“Look, do you know of any place we can be of service around here? We just want to help.” Now he sounds desperate, as if he needs to make some kind of sale or else the boss is going to take the gas money he spent driving around out of his paycheck again, and he won’t make rent or something. The cheeriness is out of his voice, and he’s just pleading now.
I tell them about the Salvation Army near here. He asks very specifically where it is, and if I know of any programs going on over there. I just tell them I see a lot of people lined up for food.
“Maybe we can help serve food or something,” he says, half-heartedly.
“Well, good luck to you.” I finally am free of them, but I feel bad for the kids. Kids. They’re only twelve or fourteen years or sixteen younger than me. And now they are children. But yeah, if I was dropping acid and driving Seabiscuit the station wagon when you were born, you are a mere child when you come to my door.
How hardened will they be after their mission, these Mormons? Will they be out of love with the world? Will they stop believing that they can make a difference? Will they have hawked Jesus to even one person? Will they get hurt? Seriously, I fear for them a little around here. Maybe they’ll be really committed to the world, and they’ll know they can make a difference, and they’ll have converted dozens, and beat up a gang leader. I don’t know.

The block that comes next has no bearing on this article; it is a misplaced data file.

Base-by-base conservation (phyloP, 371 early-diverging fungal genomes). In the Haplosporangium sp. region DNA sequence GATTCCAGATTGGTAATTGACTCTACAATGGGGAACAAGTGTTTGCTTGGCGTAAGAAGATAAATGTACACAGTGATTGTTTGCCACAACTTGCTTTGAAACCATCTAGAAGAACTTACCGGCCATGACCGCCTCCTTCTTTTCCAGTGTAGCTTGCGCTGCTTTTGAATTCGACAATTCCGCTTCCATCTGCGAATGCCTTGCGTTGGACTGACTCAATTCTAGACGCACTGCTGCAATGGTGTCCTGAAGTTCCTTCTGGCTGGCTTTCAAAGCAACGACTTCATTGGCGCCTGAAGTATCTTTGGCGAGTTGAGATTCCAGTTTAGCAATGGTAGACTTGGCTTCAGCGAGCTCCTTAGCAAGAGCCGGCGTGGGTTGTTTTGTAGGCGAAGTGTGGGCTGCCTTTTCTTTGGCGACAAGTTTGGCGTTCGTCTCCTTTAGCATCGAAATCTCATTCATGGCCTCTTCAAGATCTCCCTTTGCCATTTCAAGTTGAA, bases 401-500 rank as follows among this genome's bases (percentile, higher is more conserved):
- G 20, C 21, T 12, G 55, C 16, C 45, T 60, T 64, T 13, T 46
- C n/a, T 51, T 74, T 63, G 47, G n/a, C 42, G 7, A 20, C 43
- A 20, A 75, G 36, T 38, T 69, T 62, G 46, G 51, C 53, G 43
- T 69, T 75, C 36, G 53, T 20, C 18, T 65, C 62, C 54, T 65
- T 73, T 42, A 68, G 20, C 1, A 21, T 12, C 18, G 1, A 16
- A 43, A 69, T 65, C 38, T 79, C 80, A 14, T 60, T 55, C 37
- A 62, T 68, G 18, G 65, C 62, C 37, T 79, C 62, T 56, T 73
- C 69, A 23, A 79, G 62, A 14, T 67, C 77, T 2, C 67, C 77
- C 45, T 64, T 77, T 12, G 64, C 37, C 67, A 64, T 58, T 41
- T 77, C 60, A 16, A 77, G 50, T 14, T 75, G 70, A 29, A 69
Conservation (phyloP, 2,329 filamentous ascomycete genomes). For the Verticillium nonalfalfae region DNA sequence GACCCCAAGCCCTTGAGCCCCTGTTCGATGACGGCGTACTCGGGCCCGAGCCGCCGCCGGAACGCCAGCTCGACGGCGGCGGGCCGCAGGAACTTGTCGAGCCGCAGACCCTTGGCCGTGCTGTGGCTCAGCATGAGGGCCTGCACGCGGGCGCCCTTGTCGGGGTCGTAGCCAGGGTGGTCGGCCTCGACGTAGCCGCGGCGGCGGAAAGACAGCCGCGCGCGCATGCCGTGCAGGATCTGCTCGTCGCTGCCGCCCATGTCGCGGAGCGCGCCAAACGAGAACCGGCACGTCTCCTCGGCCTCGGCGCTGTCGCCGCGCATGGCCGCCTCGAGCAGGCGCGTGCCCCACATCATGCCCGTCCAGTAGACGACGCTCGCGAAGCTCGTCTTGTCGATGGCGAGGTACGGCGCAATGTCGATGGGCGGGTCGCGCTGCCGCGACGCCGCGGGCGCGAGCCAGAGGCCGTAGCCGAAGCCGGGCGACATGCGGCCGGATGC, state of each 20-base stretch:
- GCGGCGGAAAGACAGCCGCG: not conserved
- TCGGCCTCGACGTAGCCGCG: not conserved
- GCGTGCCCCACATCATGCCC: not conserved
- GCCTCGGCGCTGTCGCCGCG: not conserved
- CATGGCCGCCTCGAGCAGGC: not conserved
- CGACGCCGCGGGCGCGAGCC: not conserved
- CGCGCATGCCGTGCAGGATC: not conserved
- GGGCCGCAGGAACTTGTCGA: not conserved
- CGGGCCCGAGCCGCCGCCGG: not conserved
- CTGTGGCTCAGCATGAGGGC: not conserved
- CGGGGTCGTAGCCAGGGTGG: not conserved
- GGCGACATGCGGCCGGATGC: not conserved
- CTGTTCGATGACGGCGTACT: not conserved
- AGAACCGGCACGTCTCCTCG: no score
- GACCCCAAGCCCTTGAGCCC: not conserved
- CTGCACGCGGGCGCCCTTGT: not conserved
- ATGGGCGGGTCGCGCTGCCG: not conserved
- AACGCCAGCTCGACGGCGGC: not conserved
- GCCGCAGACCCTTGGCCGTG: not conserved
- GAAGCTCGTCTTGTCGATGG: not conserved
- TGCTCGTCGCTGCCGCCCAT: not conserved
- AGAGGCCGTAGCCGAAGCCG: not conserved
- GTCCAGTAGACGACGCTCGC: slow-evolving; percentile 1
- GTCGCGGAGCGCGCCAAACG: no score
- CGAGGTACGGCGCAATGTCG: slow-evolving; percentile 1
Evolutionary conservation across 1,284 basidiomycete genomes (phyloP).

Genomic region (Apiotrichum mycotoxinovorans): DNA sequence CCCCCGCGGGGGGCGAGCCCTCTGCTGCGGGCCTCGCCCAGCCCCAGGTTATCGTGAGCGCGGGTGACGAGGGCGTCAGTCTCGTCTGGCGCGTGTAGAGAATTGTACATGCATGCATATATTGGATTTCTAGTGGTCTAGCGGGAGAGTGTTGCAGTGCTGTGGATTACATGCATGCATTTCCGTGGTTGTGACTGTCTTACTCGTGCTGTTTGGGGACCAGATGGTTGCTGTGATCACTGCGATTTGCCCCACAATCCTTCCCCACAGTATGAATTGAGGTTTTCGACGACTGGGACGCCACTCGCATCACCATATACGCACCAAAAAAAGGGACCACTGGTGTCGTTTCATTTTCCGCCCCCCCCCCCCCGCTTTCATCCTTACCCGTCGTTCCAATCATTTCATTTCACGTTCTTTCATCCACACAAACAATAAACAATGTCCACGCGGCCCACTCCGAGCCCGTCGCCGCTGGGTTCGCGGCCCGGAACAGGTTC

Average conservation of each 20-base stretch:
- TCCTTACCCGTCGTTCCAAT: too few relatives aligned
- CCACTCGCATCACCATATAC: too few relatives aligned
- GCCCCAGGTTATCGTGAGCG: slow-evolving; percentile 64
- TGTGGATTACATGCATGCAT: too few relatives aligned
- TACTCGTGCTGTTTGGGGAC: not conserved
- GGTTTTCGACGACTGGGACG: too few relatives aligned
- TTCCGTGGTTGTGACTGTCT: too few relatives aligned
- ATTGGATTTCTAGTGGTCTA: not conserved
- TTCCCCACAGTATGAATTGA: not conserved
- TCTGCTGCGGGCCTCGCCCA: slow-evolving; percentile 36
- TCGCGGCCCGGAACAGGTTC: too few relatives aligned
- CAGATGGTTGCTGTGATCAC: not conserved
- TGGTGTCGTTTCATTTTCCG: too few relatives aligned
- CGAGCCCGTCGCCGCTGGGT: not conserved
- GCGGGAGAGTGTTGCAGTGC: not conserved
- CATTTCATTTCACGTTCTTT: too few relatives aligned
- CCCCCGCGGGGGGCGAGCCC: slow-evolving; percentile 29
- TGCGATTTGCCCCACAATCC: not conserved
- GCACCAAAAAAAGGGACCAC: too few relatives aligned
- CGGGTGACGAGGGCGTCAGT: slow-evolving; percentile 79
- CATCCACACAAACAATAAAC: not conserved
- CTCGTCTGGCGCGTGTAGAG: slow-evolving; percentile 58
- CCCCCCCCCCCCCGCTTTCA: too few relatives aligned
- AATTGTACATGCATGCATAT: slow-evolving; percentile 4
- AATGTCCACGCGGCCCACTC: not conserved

How many kids on mission stop believing? That has to be one of the loneliest feelings ever. Two years selling a product you know in your heart is garbage. Trying to convince the people that it’s gold. Trying not to let on to the other salesmen what you know, trying to belong. Every night, staring up at the ceiling, no more prayers to keep you warm, just emptiness. The churning feeling that you could do something bad and it wouldn’t even matter if no one knew. You’re responsible for yourself now. When you die you won’t see Scott again. He really is gone forever and you can’t say you’re sorry.
For some, the atheism may be a comfort, though, after years of confusion. Finally, some rest. Knowing, instead of the nebulous doubt. Understanding why your pleas to a god never were answered, why things seemed random. They were. Why the texts are so strange: because they really aren’t divine. Relaxing now, and really living life. No more esoteric, arbitrary rules determining your destiny. You have control now.
How many of them fall in love with the other boys they’re on mission with? It must happen. Does the little scruffy one think about taller charismatic talker? Does he hate that the chatty one always takes over every encounter at the neighborhood doors? And that he has such big hands? Does he try to think about soft, squishy girls, but gets distracted by the idea of a sharp collarbone, straight hips, a hard pectoral? Unclean. Must not.
Does he know the tall boy thinks of him, too? Wonders if he was impressed with his performance today? Oh, if only! The fur of him. And his voice, it hits a banjo twang just under his breastbone. It makes him smile, a dreamy, far-off, half-smile, and when people ask him what he’s thinking about, he just says, “Our Savior.”